A haunting sight awaits scuba divers on an Atlantic seabed. Over two hundred life-size human figures have been arranged in a circle to create the ‘Human Gyre,’ the last exhibit in Museo Atlantico, Europe’s first underwater museum officially completed this month. Located off the coast of Lanzarote, Spain, the artistic installation forms a complex reef for marine species to inhabit and speaks to the fragility of our ecosystem and our relationship with the natural marine environment.
The monumental Museo Atlantico complex is the project of British artist Jason de Caires Taylor, who installed over 300 works across a dozen large-scale installations. Constructed around 14 meters underwater, the sprawling museum was created to promote conservation and education. The sculptures, made from environmentally friendly, pH-neutral inert materials, were specially created to double as artificial reefs and attract local fish species. The installations are made to last for hundreds of years and help raise awareness about the threats facing our world’s oceans and climate. Early works installed less than a year ago—construction began in February 2016—have already seen an increase of over 200 percent in marine biomass.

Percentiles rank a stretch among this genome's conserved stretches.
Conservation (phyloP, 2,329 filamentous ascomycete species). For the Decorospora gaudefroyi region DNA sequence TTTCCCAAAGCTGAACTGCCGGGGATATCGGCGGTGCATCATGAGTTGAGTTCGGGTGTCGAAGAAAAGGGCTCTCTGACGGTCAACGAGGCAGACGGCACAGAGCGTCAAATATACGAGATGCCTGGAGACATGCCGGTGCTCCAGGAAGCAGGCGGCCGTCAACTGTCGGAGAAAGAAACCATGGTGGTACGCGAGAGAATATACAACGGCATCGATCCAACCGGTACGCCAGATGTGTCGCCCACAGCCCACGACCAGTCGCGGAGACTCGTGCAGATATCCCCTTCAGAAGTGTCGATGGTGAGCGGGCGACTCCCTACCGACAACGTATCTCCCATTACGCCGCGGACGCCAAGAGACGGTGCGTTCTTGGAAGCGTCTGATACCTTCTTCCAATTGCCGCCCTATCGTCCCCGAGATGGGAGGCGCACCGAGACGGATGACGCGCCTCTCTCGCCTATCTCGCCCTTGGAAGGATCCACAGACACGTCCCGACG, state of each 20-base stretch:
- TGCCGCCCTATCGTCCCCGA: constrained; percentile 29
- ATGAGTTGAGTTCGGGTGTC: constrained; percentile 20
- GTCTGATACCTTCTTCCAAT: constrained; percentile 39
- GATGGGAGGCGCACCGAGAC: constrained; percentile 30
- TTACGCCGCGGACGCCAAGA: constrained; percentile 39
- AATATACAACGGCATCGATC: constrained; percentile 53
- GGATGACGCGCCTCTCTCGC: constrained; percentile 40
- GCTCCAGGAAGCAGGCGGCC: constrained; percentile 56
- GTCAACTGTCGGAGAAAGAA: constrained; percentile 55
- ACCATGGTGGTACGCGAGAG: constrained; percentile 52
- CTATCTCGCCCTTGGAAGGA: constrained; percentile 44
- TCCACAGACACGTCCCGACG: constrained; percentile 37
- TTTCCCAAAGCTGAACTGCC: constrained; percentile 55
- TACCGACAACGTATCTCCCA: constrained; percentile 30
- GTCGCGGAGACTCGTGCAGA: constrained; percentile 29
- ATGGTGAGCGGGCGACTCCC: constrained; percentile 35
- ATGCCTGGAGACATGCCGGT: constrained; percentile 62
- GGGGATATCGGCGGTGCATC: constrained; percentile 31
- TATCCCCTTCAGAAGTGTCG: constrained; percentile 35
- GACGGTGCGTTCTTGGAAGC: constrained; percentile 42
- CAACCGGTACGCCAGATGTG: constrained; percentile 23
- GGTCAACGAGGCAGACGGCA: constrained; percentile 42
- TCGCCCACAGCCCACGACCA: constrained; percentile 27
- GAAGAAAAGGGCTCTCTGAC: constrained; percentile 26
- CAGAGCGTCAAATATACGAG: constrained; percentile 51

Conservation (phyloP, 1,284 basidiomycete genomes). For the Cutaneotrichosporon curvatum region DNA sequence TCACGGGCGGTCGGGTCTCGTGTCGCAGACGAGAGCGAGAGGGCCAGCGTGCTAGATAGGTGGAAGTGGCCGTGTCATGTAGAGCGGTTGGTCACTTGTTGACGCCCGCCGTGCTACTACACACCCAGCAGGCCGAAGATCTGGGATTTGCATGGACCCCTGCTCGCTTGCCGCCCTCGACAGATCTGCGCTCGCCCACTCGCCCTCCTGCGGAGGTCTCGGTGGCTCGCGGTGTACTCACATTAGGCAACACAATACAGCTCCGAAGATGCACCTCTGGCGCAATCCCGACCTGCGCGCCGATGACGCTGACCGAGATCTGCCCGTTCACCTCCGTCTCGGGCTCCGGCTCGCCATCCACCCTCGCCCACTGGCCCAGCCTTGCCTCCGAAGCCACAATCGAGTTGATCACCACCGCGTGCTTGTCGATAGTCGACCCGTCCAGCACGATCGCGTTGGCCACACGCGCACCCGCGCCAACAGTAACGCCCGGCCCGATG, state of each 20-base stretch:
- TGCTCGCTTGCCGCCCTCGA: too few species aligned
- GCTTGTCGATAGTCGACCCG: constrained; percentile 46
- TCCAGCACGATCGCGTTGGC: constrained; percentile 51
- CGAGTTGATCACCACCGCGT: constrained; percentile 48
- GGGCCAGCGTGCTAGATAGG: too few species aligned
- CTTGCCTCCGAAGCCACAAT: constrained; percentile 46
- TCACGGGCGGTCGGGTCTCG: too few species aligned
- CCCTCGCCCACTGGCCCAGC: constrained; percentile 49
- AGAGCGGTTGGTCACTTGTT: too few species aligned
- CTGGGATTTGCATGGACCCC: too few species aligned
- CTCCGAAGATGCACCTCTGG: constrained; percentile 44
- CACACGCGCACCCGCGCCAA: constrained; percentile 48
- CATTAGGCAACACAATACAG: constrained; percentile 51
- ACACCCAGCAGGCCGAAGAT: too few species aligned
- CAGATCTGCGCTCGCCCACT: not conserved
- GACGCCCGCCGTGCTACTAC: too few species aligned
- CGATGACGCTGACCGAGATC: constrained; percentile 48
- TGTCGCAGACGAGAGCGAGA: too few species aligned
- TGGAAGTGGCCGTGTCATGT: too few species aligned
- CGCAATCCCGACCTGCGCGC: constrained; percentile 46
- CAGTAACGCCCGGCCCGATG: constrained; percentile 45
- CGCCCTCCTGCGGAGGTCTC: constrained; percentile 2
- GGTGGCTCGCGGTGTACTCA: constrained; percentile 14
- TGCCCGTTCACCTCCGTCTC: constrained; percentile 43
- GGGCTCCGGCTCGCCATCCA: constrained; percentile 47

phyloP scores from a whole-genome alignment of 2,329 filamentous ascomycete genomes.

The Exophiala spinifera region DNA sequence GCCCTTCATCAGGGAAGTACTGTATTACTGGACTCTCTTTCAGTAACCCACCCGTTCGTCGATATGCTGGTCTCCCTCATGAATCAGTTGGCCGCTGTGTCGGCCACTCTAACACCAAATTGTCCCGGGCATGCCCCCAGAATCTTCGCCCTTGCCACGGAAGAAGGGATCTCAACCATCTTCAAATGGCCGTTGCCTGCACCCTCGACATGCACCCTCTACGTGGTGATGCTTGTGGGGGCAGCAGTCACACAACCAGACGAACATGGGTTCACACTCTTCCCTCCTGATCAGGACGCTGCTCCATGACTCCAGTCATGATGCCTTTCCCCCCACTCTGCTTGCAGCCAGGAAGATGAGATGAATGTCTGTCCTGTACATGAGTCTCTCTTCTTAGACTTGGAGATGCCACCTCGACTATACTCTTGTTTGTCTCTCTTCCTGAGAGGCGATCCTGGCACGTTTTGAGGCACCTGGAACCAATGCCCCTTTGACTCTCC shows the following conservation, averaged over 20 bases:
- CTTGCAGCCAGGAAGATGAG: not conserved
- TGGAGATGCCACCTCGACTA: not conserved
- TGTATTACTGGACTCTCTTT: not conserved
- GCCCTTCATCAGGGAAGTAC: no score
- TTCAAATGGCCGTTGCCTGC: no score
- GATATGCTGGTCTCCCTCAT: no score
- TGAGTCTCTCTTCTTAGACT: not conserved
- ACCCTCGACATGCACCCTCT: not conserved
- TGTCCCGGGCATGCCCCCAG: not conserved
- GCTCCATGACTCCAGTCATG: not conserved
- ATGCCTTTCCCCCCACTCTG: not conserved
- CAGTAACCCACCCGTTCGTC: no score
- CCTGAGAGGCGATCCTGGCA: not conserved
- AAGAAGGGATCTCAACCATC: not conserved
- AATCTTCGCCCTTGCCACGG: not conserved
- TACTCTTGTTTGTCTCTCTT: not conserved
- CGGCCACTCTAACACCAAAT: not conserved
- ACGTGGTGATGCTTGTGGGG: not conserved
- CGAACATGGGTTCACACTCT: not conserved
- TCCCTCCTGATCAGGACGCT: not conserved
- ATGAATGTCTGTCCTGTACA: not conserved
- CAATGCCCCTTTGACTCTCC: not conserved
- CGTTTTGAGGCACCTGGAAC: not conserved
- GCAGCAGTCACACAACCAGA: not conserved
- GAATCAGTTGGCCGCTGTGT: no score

Some of the hauntingly beautiful artworks double as political commentary, such as ‘Deregulated,’ which depicts suited businessmen in a playground-like environment to suggest that corporations are irresponsibly abusing nature as their play area. The life-size human figures used in the Human Gyre and in other installations are based on models of all ages and from all walks of life.
“The artistic installation reminds us that we have evolved from marine life, and are all subject to the movements and will of the ocean,” says a statement in the museum press release. “The piece embodies our naked vulnerability to its inherent power, and our fragility in the face of its cycles and immense force. It provides the oxygen we breathe, it regulates our climate and it provides a vital source of nutrition to millions of people. A visit to Museo Atlantico may lead us to a closer understanding of our relationship with the natural marine environment and appreciate the need to value and protect this fragile ecosystem in order to save ourselves.”
Images via Jason de Caires Taylor